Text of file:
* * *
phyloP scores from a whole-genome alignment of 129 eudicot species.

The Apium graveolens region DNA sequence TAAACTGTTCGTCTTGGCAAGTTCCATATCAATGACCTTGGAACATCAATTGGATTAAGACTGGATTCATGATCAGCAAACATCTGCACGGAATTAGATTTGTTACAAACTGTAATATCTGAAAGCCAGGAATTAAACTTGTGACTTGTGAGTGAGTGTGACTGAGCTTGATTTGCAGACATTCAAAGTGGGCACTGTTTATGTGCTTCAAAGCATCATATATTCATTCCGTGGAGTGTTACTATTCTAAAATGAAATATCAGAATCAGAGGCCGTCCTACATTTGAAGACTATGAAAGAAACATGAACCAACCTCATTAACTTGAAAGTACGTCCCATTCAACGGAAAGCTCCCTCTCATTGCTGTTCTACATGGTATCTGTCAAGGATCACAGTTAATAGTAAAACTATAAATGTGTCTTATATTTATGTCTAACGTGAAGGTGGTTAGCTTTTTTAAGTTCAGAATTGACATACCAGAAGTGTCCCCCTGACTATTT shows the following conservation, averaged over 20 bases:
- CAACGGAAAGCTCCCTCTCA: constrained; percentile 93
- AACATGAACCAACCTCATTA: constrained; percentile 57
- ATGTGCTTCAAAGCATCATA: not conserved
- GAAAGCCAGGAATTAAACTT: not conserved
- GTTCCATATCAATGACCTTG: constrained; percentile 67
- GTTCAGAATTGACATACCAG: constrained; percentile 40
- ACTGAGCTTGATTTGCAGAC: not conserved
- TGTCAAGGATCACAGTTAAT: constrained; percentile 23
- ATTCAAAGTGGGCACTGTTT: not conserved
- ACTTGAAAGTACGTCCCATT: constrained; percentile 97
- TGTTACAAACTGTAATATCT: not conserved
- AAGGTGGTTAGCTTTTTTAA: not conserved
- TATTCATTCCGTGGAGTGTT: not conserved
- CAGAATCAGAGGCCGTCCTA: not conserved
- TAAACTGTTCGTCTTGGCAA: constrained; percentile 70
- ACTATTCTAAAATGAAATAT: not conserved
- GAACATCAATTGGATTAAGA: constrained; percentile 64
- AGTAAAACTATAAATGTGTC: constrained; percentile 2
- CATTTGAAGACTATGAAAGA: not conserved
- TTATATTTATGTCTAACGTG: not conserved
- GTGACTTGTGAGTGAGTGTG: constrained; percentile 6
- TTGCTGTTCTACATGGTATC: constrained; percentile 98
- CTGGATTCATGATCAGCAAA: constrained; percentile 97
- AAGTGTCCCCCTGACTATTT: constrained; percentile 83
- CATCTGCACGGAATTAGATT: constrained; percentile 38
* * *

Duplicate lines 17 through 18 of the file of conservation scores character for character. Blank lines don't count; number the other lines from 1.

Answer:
- TAAACTGTTCGTCTTGGCAA: constrained; percentile 70
- ACTATTCTAAAATGAAATAT: not conserved